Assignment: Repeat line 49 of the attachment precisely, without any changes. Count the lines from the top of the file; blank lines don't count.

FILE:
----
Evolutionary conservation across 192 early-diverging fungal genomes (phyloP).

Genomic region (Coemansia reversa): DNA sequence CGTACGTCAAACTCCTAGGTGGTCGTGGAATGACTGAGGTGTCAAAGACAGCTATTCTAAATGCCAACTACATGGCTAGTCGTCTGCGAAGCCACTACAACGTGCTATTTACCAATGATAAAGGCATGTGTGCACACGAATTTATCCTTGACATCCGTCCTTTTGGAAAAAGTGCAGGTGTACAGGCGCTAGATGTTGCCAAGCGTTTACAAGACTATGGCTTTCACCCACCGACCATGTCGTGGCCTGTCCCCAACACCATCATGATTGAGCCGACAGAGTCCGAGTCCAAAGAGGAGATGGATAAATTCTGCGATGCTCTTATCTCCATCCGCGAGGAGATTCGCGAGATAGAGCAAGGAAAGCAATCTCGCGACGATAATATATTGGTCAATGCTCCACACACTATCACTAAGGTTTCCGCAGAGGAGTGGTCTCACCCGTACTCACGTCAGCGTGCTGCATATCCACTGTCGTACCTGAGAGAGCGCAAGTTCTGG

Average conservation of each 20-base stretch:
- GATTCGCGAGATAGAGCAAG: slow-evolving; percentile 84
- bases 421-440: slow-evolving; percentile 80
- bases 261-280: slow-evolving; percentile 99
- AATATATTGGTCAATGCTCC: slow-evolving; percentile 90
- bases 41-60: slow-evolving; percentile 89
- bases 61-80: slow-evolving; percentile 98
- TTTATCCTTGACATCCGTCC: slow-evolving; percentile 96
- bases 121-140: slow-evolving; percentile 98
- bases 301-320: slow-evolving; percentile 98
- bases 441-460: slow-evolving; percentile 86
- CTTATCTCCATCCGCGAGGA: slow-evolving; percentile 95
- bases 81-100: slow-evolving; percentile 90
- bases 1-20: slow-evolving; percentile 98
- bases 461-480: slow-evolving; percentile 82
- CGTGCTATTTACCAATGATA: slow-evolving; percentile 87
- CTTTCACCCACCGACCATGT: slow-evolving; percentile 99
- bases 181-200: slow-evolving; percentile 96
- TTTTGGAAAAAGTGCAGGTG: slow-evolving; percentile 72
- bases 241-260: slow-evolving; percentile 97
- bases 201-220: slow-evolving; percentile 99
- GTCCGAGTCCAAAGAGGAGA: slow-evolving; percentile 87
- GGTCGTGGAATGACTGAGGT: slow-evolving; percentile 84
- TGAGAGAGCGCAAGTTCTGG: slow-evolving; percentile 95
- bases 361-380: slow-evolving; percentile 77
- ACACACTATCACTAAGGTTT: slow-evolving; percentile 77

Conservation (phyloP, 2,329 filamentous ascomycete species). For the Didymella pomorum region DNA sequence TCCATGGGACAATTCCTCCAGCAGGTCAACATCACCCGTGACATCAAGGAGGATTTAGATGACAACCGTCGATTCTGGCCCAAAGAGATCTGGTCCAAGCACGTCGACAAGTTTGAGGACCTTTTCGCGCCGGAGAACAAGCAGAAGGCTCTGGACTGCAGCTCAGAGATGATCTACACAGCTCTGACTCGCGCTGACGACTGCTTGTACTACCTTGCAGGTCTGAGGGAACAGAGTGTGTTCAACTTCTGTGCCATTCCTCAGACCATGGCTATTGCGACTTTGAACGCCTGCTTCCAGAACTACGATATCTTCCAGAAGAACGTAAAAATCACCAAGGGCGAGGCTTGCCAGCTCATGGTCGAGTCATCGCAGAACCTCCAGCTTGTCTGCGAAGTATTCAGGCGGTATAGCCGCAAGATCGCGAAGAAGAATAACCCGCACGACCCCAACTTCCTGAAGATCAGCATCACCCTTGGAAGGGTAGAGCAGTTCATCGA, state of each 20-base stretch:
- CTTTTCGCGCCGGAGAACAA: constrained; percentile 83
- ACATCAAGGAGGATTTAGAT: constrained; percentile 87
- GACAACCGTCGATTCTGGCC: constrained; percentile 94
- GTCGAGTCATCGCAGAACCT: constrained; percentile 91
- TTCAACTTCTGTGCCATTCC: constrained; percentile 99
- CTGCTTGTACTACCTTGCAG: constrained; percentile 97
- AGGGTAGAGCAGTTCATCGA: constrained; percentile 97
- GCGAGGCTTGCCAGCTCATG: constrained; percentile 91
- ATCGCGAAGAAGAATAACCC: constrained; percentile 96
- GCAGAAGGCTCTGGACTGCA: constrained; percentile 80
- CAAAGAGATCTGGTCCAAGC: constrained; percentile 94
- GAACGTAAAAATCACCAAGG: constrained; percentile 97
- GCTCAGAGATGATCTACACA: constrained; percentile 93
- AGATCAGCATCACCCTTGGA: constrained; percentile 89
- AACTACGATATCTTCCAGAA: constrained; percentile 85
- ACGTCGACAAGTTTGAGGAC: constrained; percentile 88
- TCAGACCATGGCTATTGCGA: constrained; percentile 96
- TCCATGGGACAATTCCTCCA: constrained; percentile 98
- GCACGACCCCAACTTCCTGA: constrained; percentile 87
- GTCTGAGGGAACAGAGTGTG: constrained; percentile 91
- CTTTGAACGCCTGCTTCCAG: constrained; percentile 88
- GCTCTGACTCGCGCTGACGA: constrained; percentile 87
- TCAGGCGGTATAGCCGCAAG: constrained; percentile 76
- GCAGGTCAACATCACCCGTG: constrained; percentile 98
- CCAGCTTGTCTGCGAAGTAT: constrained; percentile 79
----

- GTCTGAGGGAACAGAGTGTG: constrained; percentile 91